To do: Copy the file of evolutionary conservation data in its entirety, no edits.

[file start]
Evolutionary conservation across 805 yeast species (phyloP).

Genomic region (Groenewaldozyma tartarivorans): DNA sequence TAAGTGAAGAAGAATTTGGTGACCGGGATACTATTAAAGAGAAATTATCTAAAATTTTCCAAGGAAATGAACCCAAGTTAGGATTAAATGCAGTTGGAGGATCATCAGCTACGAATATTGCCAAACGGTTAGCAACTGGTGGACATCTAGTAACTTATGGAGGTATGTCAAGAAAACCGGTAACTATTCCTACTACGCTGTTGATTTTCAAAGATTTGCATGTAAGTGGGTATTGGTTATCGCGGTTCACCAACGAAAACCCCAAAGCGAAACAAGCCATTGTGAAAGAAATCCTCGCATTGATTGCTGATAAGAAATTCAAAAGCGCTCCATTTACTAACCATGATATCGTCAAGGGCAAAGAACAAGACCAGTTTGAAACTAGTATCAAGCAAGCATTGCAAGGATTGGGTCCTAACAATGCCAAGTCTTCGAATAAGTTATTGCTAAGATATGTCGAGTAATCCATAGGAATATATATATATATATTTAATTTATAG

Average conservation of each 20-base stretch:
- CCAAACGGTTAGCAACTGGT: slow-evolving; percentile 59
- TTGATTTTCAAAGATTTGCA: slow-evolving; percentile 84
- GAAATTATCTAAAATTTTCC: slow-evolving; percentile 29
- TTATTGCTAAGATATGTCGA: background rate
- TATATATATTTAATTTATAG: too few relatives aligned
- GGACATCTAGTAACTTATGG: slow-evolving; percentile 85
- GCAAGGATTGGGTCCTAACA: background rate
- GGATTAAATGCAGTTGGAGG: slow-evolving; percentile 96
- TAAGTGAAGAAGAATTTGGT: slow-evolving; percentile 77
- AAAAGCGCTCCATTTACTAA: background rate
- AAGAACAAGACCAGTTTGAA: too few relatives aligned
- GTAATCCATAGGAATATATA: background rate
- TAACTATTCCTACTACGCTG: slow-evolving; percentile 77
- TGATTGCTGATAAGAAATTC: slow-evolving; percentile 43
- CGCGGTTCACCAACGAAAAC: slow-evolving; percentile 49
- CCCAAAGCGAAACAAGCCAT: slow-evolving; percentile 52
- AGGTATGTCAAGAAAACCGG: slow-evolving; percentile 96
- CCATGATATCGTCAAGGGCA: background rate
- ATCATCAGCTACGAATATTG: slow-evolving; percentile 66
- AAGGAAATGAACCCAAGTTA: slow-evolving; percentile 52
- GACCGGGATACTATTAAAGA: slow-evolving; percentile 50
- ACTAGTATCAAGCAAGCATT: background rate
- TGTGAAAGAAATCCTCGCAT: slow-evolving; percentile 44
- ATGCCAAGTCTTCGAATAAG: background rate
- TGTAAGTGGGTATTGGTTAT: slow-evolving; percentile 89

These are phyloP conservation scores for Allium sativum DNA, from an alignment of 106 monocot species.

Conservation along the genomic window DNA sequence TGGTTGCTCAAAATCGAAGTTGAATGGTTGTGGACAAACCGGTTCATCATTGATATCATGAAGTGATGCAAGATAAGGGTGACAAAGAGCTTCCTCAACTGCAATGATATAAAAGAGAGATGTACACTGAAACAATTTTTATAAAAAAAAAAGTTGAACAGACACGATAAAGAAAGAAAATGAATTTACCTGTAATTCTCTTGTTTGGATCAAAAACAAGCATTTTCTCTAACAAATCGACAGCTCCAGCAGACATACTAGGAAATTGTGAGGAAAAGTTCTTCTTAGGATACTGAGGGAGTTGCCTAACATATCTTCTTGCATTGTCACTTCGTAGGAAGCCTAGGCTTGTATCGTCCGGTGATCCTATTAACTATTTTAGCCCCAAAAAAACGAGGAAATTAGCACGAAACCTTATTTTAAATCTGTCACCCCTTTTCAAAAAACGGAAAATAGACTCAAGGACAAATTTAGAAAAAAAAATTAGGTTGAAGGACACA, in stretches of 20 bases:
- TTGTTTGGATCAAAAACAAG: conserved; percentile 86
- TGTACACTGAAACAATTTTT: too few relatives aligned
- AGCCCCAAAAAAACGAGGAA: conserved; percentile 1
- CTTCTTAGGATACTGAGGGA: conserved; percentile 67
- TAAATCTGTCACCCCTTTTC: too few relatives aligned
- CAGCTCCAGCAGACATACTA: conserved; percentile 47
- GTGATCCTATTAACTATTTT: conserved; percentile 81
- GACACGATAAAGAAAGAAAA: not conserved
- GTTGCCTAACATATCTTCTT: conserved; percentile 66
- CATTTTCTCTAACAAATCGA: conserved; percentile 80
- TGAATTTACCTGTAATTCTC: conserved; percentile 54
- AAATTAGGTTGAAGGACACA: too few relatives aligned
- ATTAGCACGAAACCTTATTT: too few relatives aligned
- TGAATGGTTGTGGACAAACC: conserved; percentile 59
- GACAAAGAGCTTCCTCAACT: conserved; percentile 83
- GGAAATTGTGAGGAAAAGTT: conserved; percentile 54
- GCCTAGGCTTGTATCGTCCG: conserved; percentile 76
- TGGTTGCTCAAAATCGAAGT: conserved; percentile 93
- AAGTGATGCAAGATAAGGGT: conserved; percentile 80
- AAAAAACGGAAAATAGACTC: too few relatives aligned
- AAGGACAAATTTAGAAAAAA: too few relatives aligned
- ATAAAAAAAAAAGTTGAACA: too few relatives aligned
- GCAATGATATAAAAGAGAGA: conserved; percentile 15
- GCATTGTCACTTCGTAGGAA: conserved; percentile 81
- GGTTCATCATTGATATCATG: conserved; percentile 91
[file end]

Evolutionary conservation across 805 yeast species (phyloP).

Genomic region (Groenewaldozyma tartarivorans): DNA sequence TAAGTGAAGAAGAATTTGGTGACCGGGATACTATTAAAGAGAAATTATCTAAAATTTTCCAAGGAAATGAACCCAAGTTAGGATTAAATGCAGTTGGAGGATCATCAGCTACGAATATTGCCAAACGGTTAGCAACTGGTGGACATCTAGTAACTTATGGAGGTATGTCAAGAAAACCGGTAACTATTCCTACTACGCTGTTGATTTTCAAAGATTTGCATGTAAGTGGGTATTGGTTATCGCGGTTCACCAACGAAAACCCCAAAGCGAAACAAGCCATTGTGAAAGAAATCCTCGCATTGATTGCTGATAAGAAATTCAAAAGCGCTCCATTTACTAACCATGATATCGTCAAGGGCAAAGAACAAGACCAGTTTGAAACTAGTATCAAGCAAGCATTGCAAGGATTGGGTCCTAACAATGCCAAGTCTTCGAATAAGTTATTGCTAAGATATGTCGAGTAATCCATAGGAATATATATATATATATTTAATTTATAG

Average conservation of each 20-base stretch:
- CCAAACGGTTAGCAACTGGT: slow-evolving; percentile 59
- TTGATTTTCAAAGATTTGCA: slow-evolving; percentile 84
- GAAATTATCTAAAATTTTCC: slow-evolving; percentile 29
- TTATTGCTAAGATATGTCGA: background rate
- TATATATATTTAATTTATAG: too few relatives aligned
- GGACATCTAGTAACTTATGG: slow-evolving; percentile 85
- GCAAGGATTGGGTCCTAACA: background rate
- GGATTAAATGCAGTTGGAGG: slow-evolving; percentile 96
- TAAGTGAAGAAGAATTTGGT: slow-evolving; percentile 77
- AAAAGCGCTCCATTTACTAA: background rate
- AAGAACAAGACCAGTTTGAA: too few relatives aligned
- GTAATCCATAGGAATATATA: background rate
- TAACTATTCCTACTACGCTG: slow-evolving; percentile 77
- TGATTGCTGATAAGAAATTC: slow-evolving; percentile 43
- CGCGGTTCACCAACGAAAAC: slow-evolving; percentile 49
- CCCAAAGCGAAACAAGCCAT: slow-evolving; percentile 52
- AGGTATGTCAAGAAAACCGG: slow-evolving; percentile 96
- CCATGATATCGTCAAGGGCA: background rate
- ATCATCAGCTACGAATATTG: slow-evolving; percentile 66
- AAGGAAATGAACCCAAGTTA: slow-evolving; percentile 52
- GACCGGGATACTATTAAAGA: slow-evolving; percentile 50
- ACTAGTATCAAGCAAGCATT: background rate
- TGTGAAAGAAATCCTCGCAT: slow-evolving; percentile 44
- ATGCCAAGTCTTCGAATAAG: background rate
- TGTAAGTGGGTATTGGTTAT: slow-evolving; percentile 89

These are phyloP conservation scores for Allium sativum DNA, from an alignment of 106 monocot species.

Conservation along the genomic window DNA sequence TGGTTGCTCAAAATCGAAGTTGAATGGTTGTGGACAAACCGGTTCATCATTGATATCATGAAGTGATGCAAGATAAGGGTGACAAAGAGCTTCCTCAACTGCAATGATATAAAAGAGAGATGTACACTGAAACAATTTTTATAAAAAAAAAAGTTGAACAGACACGATAAAGAAAGAAAATGAATTTACCTGTAATTCTCTTGTTTGGATCAAAAACAAGCATTTTCTCTAACAAATCGACAGCTCCAGCAGACATACTAGGAAATTGTGAGGAAAAGTTCTTCTTAGGATACTGAGGGAGTTGCCTAACATATCTTCTTGCATTGTCACTTCGTAGGAAGCCTAGGCTTGTATCGTCCGGTGATCCTATTAACTATTTTAGCCCCAAAAAAACGAGGAAATTAGCACGAAACCTTATTTTAAATCTGTCACCCCTTTTCAAAAAACGGAAAATAGACTCAAGGACAAATTTAGAAAAAAAAATTAGGTTGAAGGACACA, in stretches of 20 bases:
- TTGTTTGGATCAAAAACAAG: conserved; percentile 86
- TGTACACTGAAACAATTTTT: too few relatives aligned
- AGCCCCAAAAAAACGAGGAA: conserved; percentile 1
- CTTCTTAGGATACTGAGGGA: conserved; percentile 67
- TAAATCTGTCACCCCTTTTC: too few relatives aligned
- CAGCTCCAGCAGACATACTA: conserved; percentile 47
- GTGATCCTATTAACTATTTT: conserved; percentile 81
- GACACGATAAAGAAAGAAAA: not conserved
- GTTGCCTAACATATCTTCTT: conserved; percentile 66
- CATTTTCTCTAACAAATCGA: conserved; percentile 80
- TGAATTTACCTGTAATTCTC: conserved; percentile 54
- AAATTAGGTTGAAGGACACA: too few relatives aligned
- ATTAGCACGAAACCTTATTT: too few relatives aligned
- TGAATGGTTGTGGACAAACC: conserved; percentile 59
- GACAAAGAGCTTCCTCAACT: conserved; percentile 83
- GGAAATTGTGAGGAAAAGTT: conserved; percentile 54
- GCCTAGGCTTGTATCGTCCG: conserved; percentile 76
- TGGTTGCTCAAAATCGAAGT: conserved; percentile 93
- AAGTGATGCAAGATAAGGGT: conserved; percentile 80
- AAAAAACGGAAAATAGACTC: too few relatives aligned
- AAGGACAAATTTAGAAAAAA: too few relatives aligned
- ATAAAAAAAAAAGTTGAACA: too few relatives aligned
- GCAATGATATAAAAGAGAGA: conserved; percentile 15
- GCATTGTCACTTCGTAGGAA: conserved; percentile 81
- GGTTCATCATTGATATCATG: conserved; percentile 91